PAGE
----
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26-12-2015, 18:52
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Never let it be said that A Swift One doesn't give you value for money.
Disregarding the point that it is actually free anyway, I spent last weekend doing my bit for the pub industry.
'Mad Friday' saw me in Huddersfield among some very sensible souls - although I could have sworn I saw Santa in The Grove. And no I hadn't been drinking at that stage.
Here I sampled an excellent Mallinson's Summit Pale Ale (3.9%) and Atom's Half Life IPA (5.2%), which I found a bit too floral for my taste. Which is unusual as I normally rave about their beer.
Next port of call should have been The Rat but it was rammed so I diverted to The Star where I saw
Mallinson's Nelson Sauvin and some friendly faces I had not seen for a while.
I was a little bit preoccupied catching up with Star regulars to get a reliable note of all the beers but I remember beers from Five Town's and a dark beer near the strong pump which was excellent.
Mad Friday, for me, was an enjoyable experience but not too beery as I knew the second part of my beer odyssey was just around the corner.

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Jacob's Ale House. Picture: GBK

Last Saturday saw me saddle up with the Five Town's posse for a ride out to Jacob's Ale House in Bradford, which was staging a winter ales in the wood festival.
I'd never been there before but it's just across the road from the National Media Museum.
We took up residence in the snug, which has a cracking view of Bradford Town Hall clock.

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Bradford Town Hall

The bar tender informed us that only three beers were available in the wood: Oates Jonah (4.8 %), Abbeydale Black Mass (6.66%) and Five Town's Biere d'hiver (7%) but there was plenty on the bar (in wood, keg and cask) to go at.
I started with Welbeck's Kaiser (4.1%) a German hopped pale beer, which I quite liked but the group of ale experts I was with seemed to prefer the Glamorgan Welsh Pale.

I was drinking thirds so it wasn't long before I was trying the Malcolm's Belgian-style beer and The Oates. I always find it interesting drinking in the company of brewers, especially when they tell you what the ingredients are.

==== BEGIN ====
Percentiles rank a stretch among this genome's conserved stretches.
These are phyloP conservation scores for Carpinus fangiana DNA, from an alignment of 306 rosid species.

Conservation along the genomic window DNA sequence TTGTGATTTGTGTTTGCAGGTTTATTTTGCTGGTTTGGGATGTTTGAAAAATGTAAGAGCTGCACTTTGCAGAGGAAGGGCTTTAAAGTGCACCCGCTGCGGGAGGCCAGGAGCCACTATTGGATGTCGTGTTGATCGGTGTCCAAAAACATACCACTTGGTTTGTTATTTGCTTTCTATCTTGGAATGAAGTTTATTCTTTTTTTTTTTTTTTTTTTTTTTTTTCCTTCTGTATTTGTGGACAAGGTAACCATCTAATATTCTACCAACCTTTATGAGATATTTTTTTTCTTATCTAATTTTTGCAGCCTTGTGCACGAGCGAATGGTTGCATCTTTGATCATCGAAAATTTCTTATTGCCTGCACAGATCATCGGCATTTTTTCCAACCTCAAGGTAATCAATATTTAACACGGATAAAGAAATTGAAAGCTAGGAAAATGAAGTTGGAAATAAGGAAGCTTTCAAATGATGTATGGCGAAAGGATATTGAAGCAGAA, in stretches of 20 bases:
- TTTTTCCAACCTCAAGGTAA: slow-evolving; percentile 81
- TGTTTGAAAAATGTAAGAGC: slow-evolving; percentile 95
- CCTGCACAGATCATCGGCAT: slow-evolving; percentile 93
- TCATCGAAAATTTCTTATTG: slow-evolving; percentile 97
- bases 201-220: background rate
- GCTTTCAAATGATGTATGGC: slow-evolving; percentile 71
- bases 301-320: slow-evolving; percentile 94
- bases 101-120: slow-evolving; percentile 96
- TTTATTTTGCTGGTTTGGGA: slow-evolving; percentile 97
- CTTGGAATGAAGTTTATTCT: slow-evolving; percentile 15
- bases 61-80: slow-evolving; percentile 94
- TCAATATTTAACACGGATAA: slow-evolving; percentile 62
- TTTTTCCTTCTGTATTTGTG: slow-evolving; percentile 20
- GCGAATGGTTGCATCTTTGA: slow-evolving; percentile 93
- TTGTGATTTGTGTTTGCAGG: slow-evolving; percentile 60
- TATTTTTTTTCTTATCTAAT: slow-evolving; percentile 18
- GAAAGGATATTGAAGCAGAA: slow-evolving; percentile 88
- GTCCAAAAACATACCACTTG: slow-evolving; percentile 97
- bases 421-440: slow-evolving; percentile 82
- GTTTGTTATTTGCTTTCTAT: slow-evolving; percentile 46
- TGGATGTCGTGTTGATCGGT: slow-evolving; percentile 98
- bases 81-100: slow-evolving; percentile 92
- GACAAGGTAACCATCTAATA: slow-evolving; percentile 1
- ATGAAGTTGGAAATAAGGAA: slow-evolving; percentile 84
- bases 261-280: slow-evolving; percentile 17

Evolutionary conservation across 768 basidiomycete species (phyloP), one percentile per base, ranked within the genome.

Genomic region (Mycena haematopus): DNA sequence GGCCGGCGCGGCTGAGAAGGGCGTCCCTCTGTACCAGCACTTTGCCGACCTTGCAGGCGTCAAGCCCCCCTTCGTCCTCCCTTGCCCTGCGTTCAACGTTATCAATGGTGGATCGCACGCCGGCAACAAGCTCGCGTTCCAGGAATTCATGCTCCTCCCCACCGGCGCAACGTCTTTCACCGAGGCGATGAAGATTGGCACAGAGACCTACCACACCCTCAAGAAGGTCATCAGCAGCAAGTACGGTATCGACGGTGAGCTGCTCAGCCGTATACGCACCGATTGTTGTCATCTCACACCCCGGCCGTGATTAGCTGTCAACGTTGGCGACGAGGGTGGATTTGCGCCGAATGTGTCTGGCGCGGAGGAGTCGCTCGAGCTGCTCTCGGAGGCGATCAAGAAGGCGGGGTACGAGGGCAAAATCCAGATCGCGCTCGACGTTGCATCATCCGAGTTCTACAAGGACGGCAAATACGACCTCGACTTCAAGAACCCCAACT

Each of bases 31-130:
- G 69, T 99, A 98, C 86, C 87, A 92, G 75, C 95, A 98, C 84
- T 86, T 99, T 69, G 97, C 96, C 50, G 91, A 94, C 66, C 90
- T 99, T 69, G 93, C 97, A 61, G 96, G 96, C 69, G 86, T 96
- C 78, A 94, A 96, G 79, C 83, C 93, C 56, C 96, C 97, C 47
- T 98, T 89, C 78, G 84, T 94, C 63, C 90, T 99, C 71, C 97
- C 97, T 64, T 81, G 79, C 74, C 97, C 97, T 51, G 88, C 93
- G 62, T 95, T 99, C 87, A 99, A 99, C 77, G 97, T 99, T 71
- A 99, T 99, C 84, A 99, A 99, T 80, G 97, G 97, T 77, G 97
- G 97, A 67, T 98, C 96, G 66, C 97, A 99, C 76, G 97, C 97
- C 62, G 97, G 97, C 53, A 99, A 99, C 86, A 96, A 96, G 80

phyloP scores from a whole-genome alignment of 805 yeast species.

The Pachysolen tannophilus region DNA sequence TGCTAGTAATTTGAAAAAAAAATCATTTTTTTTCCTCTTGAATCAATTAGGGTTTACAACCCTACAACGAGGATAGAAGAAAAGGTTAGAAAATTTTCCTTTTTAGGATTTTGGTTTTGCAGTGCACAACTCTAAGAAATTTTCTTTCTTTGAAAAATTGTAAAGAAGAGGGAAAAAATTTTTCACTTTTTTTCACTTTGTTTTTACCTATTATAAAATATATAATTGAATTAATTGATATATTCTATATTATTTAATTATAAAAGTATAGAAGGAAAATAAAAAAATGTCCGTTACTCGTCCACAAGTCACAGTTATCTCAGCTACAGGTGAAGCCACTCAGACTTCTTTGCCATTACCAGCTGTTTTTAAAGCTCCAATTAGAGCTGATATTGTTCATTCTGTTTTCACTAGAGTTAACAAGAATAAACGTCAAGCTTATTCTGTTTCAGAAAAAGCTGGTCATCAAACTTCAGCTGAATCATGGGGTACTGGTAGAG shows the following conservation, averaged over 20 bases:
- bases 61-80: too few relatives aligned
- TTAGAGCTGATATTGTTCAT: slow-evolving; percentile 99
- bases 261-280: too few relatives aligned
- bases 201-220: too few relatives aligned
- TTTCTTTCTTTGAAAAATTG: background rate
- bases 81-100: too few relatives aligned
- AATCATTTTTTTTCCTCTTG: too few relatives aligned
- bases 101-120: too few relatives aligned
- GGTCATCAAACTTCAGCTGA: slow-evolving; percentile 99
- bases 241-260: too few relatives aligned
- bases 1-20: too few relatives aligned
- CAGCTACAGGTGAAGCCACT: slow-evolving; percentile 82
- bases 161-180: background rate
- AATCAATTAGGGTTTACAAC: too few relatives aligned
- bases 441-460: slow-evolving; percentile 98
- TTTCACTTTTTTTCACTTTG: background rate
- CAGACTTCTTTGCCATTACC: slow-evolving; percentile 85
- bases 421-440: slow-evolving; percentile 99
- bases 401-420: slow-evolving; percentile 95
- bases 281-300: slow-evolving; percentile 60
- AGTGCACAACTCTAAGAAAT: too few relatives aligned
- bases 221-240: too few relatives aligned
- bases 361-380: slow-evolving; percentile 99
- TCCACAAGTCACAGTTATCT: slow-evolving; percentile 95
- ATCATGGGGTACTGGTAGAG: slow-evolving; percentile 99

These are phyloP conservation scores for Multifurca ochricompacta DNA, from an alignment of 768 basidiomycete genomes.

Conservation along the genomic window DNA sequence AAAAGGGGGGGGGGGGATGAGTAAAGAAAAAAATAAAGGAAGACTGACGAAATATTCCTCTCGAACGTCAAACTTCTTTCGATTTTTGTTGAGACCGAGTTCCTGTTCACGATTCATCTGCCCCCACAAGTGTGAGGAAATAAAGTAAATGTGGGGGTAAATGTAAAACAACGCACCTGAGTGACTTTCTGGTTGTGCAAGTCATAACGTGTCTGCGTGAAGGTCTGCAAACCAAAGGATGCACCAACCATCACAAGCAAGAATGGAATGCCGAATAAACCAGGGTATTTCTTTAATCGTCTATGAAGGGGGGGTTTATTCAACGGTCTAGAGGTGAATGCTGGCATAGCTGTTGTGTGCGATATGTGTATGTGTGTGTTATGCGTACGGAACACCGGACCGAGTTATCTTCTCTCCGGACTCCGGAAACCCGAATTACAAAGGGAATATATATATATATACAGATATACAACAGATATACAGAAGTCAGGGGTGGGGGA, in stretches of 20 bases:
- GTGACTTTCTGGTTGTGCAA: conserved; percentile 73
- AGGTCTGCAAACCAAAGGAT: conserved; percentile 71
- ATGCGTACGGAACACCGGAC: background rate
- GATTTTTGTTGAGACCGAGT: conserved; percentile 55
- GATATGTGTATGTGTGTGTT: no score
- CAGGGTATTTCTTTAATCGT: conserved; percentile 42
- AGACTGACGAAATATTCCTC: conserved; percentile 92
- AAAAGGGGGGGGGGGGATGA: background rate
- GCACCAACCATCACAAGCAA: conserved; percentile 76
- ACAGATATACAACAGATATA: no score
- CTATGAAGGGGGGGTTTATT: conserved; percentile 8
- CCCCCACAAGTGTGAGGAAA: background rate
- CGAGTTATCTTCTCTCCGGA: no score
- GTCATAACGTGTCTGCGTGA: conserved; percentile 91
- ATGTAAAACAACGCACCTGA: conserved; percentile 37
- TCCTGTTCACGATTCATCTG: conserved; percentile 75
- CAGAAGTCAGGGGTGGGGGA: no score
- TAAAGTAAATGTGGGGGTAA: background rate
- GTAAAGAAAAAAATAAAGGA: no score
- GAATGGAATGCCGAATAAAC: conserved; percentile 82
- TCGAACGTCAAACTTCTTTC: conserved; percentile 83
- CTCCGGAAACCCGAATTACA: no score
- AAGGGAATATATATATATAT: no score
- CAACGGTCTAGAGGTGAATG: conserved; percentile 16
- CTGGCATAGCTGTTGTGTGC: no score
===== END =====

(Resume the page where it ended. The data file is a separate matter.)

I think Malcolm was hoping the cherry flavour was more pronounced after having put five kilos in, but a chap sitting nearby, who knew much more about beer than me, said he could just get the cherry taste. A friendly conversation ensued about which stage of the brewing the cherries should go in for maximum effect, but being a poor chemistry pupil I headed back to the bar for more practical science.
This time saw me going for Great Heck's session bitter Navigator (3.9%) XT Four, a 3.8 % amber ale and Baildon's Raven (a 5.5% porter). I'm not a great fan of amber beers or bitters but I thought I'd take advantage of drinking thirds and would challenge myself. But I'm afraid my prejudices were confirmed on this occasion. It looks like I need to work on my appreciation of such beers.
The Baildon, however, was right up my street as was the Black Mass, which followed.
Other beers tried by our group included Titanic Stout and a clementine and coriander beer on keg from Bad Co Brewery. I only had a sip but I may have found a coriander beer that I like.
So ended a fine pub session, but not the end of our trip.
We headed back to Wakefield where we had pit stops in Harry's Bar and in Fernandes.
In Harry's I opted for a rye beer from Tiger Tops, which I particularly liked, while Malcolm and Gingerbeerking were impressed by Ilkley's Crossroads, a 5.4% West Coast IPA.
A swift pre-curry pint ensued in Fernandes where we supped a pale ale from Raw and a terrific Snake Mocha Stout from Ossett Brewery, 5%.
So ended a fine beer weekend in good company.

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